Isaac Eddy and the power of vulnerability

The spring semester’s second Creative Audience event featured an orientation reboot on Monday, Jan. 28 in Bentley 207.

The main speaker was Professor of Performing Arts Isaac Eddy, who spoke about fear using examples from his time as a Blue Man to illustrate the power of vulnerability.
The talk started with an artful depiction of a devil and angel on Eddy’s shoulders, presented with a combination of projected animations and silent acting which he performed.

That was followed by anecdotes about his own sometimes debilitating experiences with stage fright, starting in the fourth grade, when he first experienced a major episode during a school play, and leading up to his nearly 4,000 performances with the Blue Man Group around the world.

Although a fair amount of the presentation was about theater-related experiences, his words had great relevance to his personal life off the stage. “Certainly there was a new self that was formed when I inhabited this character,” Eddy explained, “but the Blue Man also changed me as a person as well, and my hope is that in sharing these changes with you, it could possibly give you a roadmap on how to use your vulnerabilities as strengths this semester.”

Eddy outlined a number of major points and challenges for students to take with them and use over the course of the next semester, the first of which was listening.

“A lot can be learned about the people around you and about yourself when you just shut up for a little bit,” he said. “This is true for learning more about the people in the world around you, and it’s also true for yourself and for your own body.”
He mentioned that a lot of roadblocks we see in our way are purely mental and completely conquerable.

He spoke about his time training as a Blue Man and how he felt so much pressure from the intense process that he began to develop a nerve problem, causing his entire left arm to go numb. Eddy said he feared that he would no longer be physically capable of playing the role and that he would be cut. However, he noticed one night that this nerve problem was only triggered by being afraid and that the problem was entirely emotional.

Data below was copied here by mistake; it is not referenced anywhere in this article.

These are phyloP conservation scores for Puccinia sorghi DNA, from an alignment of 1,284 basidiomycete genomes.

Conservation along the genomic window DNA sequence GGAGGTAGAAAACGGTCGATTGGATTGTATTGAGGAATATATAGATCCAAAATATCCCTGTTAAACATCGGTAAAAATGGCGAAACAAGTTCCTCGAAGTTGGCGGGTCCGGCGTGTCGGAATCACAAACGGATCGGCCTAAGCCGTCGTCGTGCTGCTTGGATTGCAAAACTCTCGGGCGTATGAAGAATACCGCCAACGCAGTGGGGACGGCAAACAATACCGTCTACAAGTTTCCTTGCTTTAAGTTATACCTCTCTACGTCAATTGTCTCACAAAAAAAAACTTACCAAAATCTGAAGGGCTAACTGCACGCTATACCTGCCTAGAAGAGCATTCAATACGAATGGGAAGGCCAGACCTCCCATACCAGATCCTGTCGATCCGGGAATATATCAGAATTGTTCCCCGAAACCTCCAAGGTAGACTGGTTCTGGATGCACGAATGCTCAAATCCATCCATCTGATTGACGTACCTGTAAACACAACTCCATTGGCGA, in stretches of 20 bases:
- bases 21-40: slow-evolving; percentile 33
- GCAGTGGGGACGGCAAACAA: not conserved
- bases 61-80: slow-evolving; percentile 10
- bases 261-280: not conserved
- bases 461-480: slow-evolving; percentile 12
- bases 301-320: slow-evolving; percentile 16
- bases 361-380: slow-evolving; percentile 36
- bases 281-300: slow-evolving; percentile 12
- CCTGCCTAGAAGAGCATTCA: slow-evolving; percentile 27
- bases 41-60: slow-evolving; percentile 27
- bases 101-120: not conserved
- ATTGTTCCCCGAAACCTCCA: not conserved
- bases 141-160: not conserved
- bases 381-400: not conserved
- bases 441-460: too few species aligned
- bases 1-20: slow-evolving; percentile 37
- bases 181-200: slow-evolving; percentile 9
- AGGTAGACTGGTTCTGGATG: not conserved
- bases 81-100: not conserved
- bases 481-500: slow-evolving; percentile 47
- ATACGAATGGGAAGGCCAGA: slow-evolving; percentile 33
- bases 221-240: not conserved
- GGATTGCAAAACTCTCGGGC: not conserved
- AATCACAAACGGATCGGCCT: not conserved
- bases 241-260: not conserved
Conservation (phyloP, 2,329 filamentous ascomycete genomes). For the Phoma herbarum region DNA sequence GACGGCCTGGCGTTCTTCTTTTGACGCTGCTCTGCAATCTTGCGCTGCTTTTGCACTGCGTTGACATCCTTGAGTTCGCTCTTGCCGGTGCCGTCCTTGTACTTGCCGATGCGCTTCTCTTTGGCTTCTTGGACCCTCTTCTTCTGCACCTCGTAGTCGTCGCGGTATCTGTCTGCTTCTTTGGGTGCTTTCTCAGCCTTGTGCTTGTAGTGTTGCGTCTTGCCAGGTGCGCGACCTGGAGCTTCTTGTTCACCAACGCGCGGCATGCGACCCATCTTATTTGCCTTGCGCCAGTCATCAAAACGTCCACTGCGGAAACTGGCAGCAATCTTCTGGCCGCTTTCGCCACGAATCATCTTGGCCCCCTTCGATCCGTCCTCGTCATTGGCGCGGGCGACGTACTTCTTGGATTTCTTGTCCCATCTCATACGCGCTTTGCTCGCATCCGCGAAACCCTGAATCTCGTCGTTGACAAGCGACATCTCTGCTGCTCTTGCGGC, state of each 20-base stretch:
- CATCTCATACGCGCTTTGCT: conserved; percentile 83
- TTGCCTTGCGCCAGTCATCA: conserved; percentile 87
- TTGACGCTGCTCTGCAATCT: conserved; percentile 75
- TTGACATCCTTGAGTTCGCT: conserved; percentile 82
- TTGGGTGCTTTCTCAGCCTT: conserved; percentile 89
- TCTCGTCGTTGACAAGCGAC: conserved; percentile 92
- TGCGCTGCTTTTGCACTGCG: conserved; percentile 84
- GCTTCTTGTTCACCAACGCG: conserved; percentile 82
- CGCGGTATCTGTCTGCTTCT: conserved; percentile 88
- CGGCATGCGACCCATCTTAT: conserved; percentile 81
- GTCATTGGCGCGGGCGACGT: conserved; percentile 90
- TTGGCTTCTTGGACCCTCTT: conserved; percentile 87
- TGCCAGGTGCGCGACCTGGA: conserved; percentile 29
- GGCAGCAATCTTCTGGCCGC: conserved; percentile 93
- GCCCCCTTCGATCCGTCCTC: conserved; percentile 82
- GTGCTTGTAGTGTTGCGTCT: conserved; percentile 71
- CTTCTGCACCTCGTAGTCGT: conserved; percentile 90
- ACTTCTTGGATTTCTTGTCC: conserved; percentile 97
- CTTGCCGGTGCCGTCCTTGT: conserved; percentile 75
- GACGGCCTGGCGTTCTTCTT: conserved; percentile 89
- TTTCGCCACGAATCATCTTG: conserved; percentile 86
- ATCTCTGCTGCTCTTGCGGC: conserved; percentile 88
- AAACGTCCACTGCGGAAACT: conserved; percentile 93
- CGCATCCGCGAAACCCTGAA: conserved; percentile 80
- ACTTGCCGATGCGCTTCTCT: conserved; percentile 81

Once he realized this, he was able to overcome this obstacle and grew as a performer and a man as a result.

“It’s possible to make your fear [into] your superpower if you listen to it properly,” he said.

He next discussed innocence, pointing out that it does not equate to being stupid.
“When I was younger, I was always afraid to speak up when I didn’t understand something, because I feared that I was relinquishing one last bit of social control that I had,” he said. “The Blue Man character allowed me to feel empowered in this state of innocence and showed me how much I could truly learn when I was open to it.”
He explained that neurologists have found that the human brain is most active when it is in awe, and without being unsure, we can never achieve that point. “I want you to challenge yourselves this semester to stay in the business of being confused,” he said.
Continuing to challenge common beliefs, Eddy maintained that contradiction, while often perceived as negative, can in fact be a positive thing.

“I always thought of contradiction as weak and ill planned. But if we are comfortable enough to stay in this liminal space for a moment, there is a strength and a true depth there,” he said.

And finally, Eddy explained how performance itself is transgressive.
“There are bodies in space together, and we don’t know what will happen. This experience can’t be repeated; it’s fleeting ephemera, meant only for the people in the room, here and now. Because it can’t be duplicated, it goes against the main tenet of capitalism, which makes it inherently transgressive and it makes you all vigilantes with me.”

His talk was brief but seemed to resonate with those in the room.

Before the attendees went on their way, he offered some last words of inspiration:
“I believe that it’s within your insecurities not away from them, that it’s within your fear and not apart from it, and that it’s within these contradictions lives your best self and your strongest voice. And I want to hear that voice. And the world should hear that voice. So with that said, I’m listening.”